Timmer first met Anne in 2018, just before Christmas, when Anne was living in a car behind a church. Never having seen a homeless mother before, the experience changed Timmer’s life. She became Anne’s support system, finding a hotel for the family to spend Christmas and then connecting Anne to a family homeless shelter. She cheered Anne on as she sought and received certification to become an assisted living administrator and started school to become a licensed practical nurse.
COVID-19 caused Anne to lose her income, which put her in danger of not making rent and left her unable to pay for essentials for herself and her six children. The family finally had been reunited and living together, after being separated while homeless. Anne again reached out to Timmer, who connected her to the Rapid Response Team.
The team is a new coalition of Palm Health Foundation, BeWellPBC, youth leaders at the EJS Project and the Volunteer Nursing Corps. The coalition reviews stories of residents trying to cope with the medical and economic repercussions of COVID-19 and then takes immediate action to provide financial assistance through the Neighbors Helping Neighbors Fund, services and referrals. The Neighbors Helping Neighbors Fund at Palm Health Foundation was created during the crisis to help Palm Beach County residents with rent, food and medical needs. It is rooted in the belief that “we are all our brothers’ and sisters’ keepers.”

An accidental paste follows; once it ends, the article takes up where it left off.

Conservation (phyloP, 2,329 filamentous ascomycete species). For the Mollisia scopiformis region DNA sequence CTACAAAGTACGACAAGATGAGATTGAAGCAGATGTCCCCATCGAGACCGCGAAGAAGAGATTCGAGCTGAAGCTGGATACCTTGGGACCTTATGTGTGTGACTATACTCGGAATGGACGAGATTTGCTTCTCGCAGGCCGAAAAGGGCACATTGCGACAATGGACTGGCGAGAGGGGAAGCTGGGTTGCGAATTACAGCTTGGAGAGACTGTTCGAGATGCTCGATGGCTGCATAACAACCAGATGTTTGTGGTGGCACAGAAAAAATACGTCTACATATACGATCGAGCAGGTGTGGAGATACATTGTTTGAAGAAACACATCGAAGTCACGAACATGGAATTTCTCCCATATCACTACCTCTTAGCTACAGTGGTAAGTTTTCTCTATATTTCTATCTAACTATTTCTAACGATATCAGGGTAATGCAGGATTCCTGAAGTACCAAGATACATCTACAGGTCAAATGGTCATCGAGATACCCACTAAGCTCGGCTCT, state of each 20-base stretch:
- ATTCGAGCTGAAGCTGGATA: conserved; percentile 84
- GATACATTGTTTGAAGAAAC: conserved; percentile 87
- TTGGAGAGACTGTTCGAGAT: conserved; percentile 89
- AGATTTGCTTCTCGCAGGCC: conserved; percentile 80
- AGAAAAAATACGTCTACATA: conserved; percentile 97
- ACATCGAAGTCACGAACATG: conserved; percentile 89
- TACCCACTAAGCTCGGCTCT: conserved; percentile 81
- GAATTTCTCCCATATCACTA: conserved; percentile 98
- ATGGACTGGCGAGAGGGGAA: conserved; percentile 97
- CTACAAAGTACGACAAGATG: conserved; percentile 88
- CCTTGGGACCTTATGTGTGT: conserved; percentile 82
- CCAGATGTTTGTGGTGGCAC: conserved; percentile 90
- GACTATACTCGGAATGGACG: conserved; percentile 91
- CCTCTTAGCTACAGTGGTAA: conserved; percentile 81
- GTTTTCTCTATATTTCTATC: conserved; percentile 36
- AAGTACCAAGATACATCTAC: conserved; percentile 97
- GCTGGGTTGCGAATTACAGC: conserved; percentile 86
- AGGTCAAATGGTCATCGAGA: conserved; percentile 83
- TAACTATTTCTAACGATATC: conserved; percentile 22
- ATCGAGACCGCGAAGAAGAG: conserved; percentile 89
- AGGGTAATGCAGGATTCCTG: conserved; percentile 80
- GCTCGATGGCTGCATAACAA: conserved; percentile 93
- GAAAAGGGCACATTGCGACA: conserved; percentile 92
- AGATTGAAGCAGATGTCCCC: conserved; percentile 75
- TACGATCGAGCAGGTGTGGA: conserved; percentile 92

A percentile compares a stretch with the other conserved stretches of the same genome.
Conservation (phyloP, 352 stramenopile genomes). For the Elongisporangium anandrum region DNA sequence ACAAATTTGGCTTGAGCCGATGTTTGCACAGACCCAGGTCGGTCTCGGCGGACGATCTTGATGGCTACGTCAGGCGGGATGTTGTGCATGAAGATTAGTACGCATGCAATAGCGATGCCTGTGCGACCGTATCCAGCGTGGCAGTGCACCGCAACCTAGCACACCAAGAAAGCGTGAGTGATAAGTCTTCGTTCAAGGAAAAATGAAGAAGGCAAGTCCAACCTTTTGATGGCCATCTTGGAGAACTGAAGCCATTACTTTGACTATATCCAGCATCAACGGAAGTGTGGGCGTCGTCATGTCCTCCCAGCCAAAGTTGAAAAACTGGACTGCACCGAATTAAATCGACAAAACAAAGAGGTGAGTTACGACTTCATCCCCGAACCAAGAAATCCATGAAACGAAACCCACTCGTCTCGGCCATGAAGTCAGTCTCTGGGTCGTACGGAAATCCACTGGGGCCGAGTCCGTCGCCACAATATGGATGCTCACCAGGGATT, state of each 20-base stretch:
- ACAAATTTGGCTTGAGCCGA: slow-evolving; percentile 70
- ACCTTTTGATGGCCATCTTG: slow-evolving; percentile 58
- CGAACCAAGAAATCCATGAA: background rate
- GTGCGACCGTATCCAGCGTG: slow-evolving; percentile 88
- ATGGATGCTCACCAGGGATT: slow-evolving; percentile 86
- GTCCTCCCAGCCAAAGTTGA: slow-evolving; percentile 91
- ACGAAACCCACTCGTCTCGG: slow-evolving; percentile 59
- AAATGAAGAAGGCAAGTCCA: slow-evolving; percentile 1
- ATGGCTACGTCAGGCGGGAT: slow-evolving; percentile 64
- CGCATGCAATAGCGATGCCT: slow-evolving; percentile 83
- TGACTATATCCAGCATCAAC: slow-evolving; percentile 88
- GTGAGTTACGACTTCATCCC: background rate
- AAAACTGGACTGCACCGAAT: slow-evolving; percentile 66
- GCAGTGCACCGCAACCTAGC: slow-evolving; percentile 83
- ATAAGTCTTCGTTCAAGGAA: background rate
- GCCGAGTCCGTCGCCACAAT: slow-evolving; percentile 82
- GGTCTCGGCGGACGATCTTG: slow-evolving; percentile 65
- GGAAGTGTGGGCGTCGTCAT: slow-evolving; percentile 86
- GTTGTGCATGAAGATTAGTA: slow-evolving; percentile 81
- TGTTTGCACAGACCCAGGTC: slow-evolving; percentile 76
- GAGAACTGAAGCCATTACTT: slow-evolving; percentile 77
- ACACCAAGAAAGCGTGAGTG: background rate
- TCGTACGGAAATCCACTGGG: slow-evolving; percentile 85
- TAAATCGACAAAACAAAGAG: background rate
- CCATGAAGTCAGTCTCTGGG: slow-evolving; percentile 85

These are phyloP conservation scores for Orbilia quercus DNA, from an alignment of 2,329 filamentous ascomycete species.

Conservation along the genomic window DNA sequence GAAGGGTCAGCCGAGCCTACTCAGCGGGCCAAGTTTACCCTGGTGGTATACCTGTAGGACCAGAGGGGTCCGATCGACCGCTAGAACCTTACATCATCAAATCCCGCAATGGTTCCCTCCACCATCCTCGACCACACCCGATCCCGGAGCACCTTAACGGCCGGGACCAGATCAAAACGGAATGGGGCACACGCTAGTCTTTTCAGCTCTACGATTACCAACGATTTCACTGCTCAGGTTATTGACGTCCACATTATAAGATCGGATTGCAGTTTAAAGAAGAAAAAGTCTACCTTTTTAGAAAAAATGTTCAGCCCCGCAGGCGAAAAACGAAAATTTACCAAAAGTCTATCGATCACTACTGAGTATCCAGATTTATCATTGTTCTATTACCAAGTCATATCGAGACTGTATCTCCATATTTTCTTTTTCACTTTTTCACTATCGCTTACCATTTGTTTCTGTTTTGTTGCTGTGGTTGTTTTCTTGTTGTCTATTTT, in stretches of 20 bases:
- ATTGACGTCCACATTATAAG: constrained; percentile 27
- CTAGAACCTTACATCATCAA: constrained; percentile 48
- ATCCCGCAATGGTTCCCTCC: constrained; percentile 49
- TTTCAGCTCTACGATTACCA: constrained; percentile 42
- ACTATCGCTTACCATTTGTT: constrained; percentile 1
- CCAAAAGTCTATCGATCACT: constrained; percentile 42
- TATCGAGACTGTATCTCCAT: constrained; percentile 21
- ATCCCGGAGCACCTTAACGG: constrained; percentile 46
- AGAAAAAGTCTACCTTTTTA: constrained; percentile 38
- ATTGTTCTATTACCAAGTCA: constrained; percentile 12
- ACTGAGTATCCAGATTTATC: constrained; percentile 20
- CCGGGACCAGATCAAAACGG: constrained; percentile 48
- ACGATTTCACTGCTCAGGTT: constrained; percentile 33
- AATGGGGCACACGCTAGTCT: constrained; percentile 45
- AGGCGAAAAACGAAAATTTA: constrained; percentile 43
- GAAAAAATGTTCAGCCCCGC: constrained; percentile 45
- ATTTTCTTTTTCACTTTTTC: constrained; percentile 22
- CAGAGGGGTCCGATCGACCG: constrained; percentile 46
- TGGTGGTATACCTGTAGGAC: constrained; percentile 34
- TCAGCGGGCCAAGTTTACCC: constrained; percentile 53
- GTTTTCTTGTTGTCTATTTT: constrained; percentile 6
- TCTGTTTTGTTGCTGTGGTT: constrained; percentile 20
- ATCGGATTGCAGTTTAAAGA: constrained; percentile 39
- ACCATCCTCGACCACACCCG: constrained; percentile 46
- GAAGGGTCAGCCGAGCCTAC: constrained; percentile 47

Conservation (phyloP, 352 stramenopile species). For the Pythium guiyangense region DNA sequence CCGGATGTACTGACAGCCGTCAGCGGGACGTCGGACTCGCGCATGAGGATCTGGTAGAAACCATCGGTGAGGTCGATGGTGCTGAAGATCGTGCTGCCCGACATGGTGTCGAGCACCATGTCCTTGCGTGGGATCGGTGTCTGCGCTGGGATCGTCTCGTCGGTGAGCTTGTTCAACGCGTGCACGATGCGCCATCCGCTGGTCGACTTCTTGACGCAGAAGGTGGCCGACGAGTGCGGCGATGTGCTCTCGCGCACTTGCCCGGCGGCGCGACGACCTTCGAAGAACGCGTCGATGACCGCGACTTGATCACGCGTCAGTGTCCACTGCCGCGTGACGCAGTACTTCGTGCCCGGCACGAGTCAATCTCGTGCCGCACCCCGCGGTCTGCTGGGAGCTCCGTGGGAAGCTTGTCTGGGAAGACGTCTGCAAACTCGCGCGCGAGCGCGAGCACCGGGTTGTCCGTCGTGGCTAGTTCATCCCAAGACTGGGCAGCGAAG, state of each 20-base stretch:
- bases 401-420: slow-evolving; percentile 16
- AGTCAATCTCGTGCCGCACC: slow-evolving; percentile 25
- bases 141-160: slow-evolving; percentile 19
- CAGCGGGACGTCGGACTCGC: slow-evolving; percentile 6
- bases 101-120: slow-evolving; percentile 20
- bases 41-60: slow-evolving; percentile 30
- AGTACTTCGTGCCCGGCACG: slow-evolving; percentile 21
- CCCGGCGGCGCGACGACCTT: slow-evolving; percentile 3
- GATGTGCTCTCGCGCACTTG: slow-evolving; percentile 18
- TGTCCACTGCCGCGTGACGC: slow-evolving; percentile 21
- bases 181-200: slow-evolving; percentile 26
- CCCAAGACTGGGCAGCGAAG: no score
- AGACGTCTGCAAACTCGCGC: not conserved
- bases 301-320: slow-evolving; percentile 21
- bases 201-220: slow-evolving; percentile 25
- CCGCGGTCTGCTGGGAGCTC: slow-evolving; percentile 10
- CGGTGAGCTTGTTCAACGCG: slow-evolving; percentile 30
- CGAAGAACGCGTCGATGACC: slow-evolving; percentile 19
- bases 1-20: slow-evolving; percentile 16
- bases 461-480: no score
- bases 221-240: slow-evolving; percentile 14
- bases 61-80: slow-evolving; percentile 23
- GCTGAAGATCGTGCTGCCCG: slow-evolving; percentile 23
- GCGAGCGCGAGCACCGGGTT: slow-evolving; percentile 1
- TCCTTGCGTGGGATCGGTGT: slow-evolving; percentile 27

The Rapid Response Team gave Anne the hand up she needed, with the EJS Project designating Neighbors Helping Neighbors Fund money for rent and a $500 gift card for necessities. Anne is finding ways to earn an income while continuing her studies for her children and to show Dr. Fontaine and her “angels” that the “money you invested in me wasn’t in vain.”
Thanks to the Palm Health Foundation for sharing Dr. Timmer’s and Anne’s story.
Photo: Dr. Fontaine Timmer, director of the University's Volunteer Nursing Corps